The windows of your home are a portal to the outdoors, a way to draw light in while you appreciate the view of your garden, yard or landscape. The last thing you would want to see is a sweaty window covered in a coating of condensation.
Not only are windows coated in condensation unsightly, they also can be a sign of a more substantial air-quality problem within your home. Luckily, there’s multiple things you can do to correct the problem.
What Creates Condensation along Windows
Condensation on the inner layer of windows is formed by the humid warm air inside your home hitting the colder surface of your windows. It’s notably common in the winter when it’s much colder outside than it is inside your home.
Inside Moisture vs. In Between Panes
When dealing with condensation, it’s crucial to know the contrast between moisture on the inside of your windows compared to moisture in between the windowpanes. One is an air-quality issue and the other is a window issue.
- Moisture inside a window is produced from the warm moist air in your home condensing on the glass.
- The moisture you find between windowpanes is produced when the window seal breaks down and moisture slips between the two panes of glass, and by then the window has to be repaired or replaced.
- Condensation on the inside of the windows isn’t a window issue and can instead be fixed by fine-tuning the humidity across your home. Numerous things cause humidity in a home, such as showers, cooking, laundry or even breathing.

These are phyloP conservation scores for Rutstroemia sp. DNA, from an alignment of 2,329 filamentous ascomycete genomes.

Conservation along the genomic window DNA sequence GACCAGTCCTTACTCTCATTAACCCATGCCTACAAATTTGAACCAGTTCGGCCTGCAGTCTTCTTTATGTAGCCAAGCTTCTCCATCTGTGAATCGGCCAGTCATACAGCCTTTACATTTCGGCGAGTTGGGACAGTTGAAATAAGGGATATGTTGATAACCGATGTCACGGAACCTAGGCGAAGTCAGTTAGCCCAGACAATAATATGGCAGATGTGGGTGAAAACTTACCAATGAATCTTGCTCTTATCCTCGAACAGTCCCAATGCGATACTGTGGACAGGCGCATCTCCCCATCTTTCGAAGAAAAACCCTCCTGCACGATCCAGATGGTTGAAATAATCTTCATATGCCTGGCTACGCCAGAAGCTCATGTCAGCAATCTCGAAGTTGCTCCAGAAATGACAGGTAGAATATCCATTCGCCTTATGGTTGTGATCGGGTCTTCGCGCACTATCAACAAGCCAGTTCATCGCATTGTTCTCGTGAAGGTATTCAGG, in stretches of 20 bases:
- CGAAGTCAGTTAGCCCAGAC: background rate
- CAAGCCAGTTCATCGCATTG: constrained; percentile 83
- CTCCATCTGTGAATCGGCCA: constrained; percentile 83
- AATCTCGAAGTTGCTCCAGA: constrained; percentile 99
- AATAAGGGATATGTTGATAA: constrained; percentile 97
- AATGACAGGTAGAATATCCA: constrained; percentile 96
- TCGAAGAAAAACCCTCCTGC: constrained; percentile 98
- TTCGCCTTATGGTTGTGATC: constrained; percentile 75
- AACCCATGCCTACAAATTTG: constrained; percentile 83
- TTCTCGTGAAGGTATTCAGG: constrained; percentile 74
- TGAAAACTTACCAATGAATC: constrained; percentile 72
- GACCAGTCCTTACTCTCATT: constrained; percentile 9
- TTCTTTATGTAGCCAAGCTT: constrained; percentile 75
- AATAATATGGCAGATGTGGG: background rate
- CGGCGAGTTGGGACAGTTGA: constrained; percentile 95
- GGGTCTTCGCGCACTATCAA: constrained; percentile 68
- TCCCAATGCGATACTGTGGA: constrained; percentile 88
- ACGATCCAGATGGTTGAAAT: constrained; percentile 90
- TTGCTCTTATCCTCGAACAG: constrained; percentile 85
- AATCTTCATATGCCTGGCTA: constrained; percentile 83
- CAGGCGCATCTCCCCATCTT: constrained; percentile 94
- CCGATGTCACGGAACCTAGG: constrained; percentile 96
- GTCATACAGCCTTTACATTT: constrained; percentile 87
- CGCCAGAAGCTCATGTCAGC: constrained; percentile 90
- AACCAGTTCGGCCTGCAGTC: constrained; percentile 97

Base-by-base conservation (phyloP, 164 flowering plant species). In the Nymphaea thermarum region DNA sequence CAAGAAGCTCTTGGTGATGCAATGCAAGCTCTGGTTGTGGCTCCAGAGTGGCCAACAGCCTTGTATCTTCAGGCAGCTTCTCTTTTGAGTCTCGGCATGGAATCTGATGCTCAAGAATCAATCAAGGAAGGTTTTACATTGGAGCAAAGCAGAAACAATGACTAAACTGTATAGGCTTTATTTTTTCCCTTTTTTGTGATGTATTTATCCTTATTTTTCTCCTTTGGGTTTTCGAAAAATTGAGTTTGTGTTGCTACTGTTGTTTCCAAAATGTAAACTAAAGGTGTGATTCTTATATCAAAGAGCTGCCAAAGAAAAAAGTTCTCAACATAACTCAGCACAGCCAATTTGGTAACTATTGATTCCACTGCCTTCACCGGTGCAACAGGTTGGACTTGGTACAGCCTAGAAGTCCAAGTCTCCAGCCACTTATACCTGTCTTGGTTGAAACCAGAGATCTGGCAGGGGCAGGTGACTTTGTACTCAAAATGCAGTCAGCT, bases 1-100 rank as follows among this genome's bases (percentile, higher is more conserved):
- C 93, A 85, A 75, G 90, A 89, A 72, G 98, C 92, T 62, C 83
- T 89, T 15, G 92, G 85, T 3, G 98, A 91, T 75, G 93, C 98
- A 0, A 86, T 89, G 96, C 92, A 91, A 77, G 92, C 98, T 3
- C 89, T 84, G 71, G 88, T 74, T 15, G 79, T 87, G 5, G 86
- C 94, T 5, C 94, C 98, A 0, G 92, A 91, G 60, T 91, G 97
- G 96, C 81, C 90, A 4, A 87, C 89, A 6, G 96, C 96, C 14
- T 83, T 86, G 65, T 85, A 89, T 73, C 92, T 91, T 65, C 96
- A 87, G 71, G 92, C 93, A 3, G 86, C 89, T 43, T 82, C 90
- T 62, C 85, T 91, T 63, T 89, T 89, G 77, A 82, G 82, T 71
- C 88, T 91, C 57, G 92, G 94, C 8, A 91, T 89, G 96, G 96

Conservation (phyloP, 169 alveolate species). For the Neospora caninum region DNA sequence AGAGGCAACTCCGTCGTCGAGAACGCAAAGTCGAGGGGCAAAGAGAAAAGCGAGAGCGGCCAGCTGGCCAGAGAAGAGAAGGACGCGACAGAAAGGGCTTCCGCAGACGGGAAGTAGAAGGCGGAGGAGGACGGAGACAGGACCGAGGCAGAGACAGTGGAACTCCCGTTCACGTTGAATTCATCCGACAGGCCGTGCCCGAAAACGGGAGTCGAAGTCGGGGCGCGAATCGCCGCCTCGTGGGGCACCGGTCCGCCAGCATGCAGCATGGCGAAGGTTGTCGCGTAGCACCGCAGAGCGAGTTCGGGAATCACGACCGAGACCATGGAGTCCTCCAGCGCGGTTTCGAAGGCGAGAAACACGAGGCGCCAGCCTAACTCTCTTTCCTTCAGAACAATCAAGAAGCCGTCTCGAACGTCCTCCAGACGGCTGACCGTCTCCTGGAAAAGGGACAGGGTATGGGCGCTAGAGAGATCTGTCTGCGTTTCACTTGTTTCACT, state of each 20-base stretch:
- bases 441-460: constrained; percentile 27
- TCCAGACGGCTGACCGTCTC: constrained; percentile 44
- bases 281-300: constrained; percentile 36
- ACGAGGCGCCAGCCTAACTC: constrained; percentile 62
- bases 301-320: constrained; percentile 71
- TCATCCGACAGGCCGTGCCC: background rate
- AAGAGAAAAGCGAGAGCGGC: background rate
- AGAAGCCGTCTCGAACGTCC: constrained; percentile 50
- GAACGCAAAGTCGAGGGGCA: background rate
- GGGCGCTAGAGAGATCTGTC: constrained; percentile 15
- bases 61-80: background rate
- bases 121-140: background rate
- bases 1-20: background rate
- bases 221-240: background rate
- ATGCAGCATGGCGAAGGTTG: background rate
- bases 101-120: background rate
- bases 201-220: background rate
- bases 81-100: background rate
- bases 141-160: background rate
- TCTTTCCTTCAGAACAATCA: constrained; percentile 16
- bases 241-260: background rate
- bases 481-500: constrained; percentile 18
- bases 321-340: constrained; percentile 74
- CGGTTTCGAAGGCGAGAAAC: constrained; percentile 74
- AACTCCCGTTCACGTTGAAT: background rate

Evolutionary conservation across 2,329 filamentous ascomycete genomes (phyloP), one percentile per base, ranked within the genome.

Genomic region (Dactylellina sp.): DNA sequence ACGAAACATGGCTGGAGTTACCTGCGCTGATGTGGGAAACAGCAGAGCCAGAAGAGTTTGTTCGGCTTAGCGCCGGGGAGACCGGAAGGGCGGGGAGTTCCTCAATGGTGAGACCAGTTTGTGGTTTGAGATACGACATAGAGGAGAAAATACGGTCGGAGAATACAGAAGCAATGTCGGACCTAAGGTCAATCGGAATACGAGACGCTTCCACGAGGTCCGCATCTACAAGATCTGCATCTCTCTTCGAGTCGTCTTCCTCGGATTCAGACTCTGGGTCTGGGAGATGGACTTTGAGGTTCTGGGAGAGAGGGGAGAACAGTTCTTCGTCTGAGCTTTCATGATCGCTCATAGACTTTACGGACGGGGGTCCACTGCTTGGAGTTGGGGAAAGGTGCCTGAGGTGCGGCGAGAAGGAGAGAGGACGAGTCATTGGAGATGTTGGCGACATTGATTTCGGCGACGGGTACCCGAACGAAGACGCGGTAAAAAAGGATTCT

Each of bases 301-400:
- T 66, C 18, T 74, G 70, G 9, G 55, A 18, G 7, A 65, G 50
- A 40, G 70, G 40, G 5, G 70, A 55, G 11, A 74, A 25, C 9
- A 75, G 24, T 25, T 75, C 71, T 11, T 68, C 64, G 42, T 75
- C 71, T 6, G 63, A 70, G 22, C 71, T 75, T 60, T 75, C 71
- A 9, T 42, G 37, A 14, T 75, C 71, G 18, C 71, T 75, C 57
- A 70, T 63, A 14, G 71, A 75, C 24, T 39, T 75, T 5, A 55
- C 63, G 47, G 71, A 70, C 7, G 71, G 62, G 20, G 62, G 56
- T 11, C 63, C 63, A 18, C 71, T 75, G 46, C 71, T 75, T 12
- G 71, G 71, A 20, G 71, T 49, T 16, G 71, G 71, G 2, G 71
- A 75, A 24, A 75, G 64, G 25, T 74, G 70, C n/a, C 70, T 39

Why Condensation on Windows Can Be a Problem
Though you might consider condensation inside your windows is a cosmetic concern, it can be a sign your home has high humidity. If this is in fact the case, water could also be accumulating on window frames, cold walls or other surfaces. Even a slim film of water can cause wood surfaces to mildew or rot over time, promoting the growth of mildew or mold.
How to Lower Humidity Throughout Your Home
Fortunately there are several options for removing moisture from the air throughout your home.
If you have a humidifier running in your home – whether it be a small-scale unit or a whole-house humidifier – lower it further so the humidity inside your home decreases.
If you don’t have a humidifier going and your home’s humidity level is high, consider installing a dehumidifier. While humidifiers add moisture in your home so the air doesn’t dry out, a dehumidifier extracts excess moisture out of the air.
Small, portable dehumidifiers can eliminate the water from a single room. However, portable units require clearing water trays and usually service a small area. A whole-house dehumidifier will eliminate moisture across your entire home.
Whole-house dehumidifier systems are managed by a humidistat, which enables you to set a humidity level just as you would select a temperature on your thermostat. The unit will begin running automatically when the humidity level overtakes the set level. These systems collaborate with your home’s HVAC system, so you should contact experienced professionals for whole-house dehumidifier installation Logan.
Other Ways to Decrease Condensation on Windows
- Exhaust fans. Adding exhaust fans around humidity hotspots like the bathroom, laundry room or above the oven can help by pulling the warm, humid air from these rooms out of your home before it can increase the humidity level throughout your home.
- Ceiling fans. Spinning ceiling fans can also keep air flowing inside the home so humid air doesn’t get stuck in one area.
- Opening up window treatments. Opening the blinds or drapes can decrease condensation by stopping the warm air from being caught against the windowpane.
By lowering humidity across your home and moving air throughout your home, you can take advantage of clear, moisture-free windows even in the middle of the winter.